Can women really make a career from race riding? | Words and pictures by Sara Waterson
It’s hard to believe given the current high profile of women jockeys how very recent is the acceptance now accorded them.
Since the Lady Jockeys’ Association was formed in 1972 to press for reform, progress has been fitful to say the least. In 1975 women were at last allowed to ride as professionals on the Flat, and girls could apply for Apprentice licences in the same way as stable lads – under this arrangement an aspiring rider works in a racing yard and hopes to ‘earn rides’ – from which the trainer will keep a large percentage of any winnings! Then in 1976 the Jockey Club was forced by the Sex Discrimination Act to permit women to ride professionally over jumps.
It cannot be denied however, that the traditionally male-dominated sport of horseracing is still difficult for women to navigate; and the 2007 Calendar for which twelve leading young lady Apprentices posed (on their own initiative) in their undies for a children’s charity led to so much media prurience and strife for a few that the PJA will no longer permit the images to be published. It’s unsurprising that with such attitudes to overcome, so many young women have thrown in the towel – including a few in that calendar.
Since the 1970s many women have entered the sport in this country but few have succeeded, in contrast to North America, where in Canada in 2006 Emma-Jayne Wilson beat the men to be champion jockey at Canada’s premier track at Woodbine with 175 winners at the age of 24, and in America the great Julie Krone enjoyed success at the very top – the only woman so far to do so. Krone was the first woman to win a ‘Triple Crown’ race, to ride a Group 1 winner at the Breeders’ Cup championships (on Halfbridled), and she notched up over 3,600 winners in all before her forced retirement at 42 from injury. At least they’ve shown it can be done! But in common with every woman who rides, the ‘politics’ exasperated Krone: “Don’t ask me what it’s like to be a woman rider” she said in 2003. “Just ask about being a rider full stop. I’m not doing this for women. I’m doing it for myself. If other women get strength from that okay. But nothing beats sweat and hard work.” It’s a sentiment echoed by all the current leading female riders.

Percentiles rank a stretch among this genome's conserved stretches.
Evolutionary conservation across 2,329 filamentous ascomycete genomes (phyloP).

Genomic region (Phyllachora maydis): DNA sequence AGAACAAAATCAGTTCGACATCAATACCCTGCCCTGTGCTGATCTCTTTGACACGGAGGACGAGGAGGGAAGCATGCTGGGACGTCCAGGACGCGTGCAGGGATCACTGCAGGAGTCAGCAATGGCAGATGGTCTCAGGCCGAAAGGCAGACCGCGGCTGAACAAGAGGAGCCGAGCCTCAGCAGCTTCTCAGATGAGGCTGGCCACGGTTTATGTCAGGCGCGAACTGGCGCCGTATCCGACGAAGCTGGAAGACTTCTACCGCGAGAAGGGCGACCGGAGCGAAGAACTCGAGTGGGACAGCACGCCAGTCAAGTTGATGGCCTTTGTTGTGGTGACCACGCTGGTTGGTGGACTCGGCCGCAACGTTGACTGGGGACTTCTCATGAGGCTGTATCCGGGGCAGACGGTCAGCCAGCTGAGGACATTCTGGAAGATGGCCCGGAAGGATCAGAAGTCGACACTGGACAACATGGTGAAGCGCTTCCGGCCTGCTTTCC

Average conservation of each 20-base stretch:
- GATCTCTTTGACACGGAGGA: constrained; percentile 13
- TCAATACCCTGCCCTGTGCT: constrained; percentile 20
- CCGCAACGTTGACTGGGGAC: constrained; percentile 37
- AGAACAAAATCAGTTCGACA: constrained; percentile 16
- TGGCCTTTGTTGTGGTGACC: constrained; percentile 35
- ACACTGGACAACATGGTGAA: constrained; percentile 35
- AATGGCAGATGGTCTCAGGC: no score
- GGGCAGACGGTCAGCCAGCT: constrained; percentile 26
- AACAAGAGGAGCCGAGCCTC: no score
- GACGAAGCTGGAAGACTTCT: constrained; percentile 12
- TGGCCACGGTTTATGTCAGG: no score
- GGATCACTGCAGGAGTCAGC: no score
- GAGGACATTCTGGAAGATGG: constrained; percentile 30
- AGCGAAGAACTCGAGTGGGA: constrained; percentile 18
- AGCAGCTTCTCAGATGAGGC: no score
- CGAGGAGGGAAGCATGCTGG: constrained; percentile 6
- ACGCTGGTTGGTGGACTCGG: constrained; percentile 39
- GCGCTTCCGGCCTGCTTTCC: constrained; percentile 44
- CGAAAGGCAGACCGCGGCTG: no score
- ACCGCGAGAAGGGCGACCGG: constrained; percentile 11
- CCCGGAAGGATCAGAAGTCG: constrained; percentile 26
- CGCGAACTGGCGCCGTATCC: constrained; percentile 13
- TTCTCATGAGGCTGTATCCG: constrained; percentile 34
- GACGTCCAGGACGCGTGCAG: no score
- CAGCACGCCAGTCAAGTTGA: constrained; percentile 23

In Ireland and the UK many promising careers have been cut short by a lack of opportunity, the first being that of trainer’s daughter Linda Goodwill. In common with other girls since, she had coaxed wins from recalcitrant longtime ‘maidens’ such as Pee Mai, only to find that ‘outside rides’ remained hard to come by. Alex Greaves – wife of Yorkshire trainer Dandy Nicholls – rattled up a series of female ‘firsts’ in the 1990s: riding out her claim, winning the Lincoln, winning a Group 1 race, riding a four-timer, reaching a century of wins, and riding in The Derby and the 1000 Guineas. Candy Morris, born into the Moore dynasty of jockeys and trainers down in Sussex, did well for Mick Channon, famously doing most of the ‘homework’ too on his brilliant Classic hope Bint Allayl.
Come the turn of the century, and Joanna Badger was the girl in the news: mainly riding for the formidable Norma Macauley, she was making short work of her claim only for her career to stall as it dropped to 3lbs. Unusually, she had no racing background, but her talent attracted many trainers. “It was a struggle for the first two years,” she says, “I think you only get one chance as a woman when you might get more as a man.” Prophetic words indeed!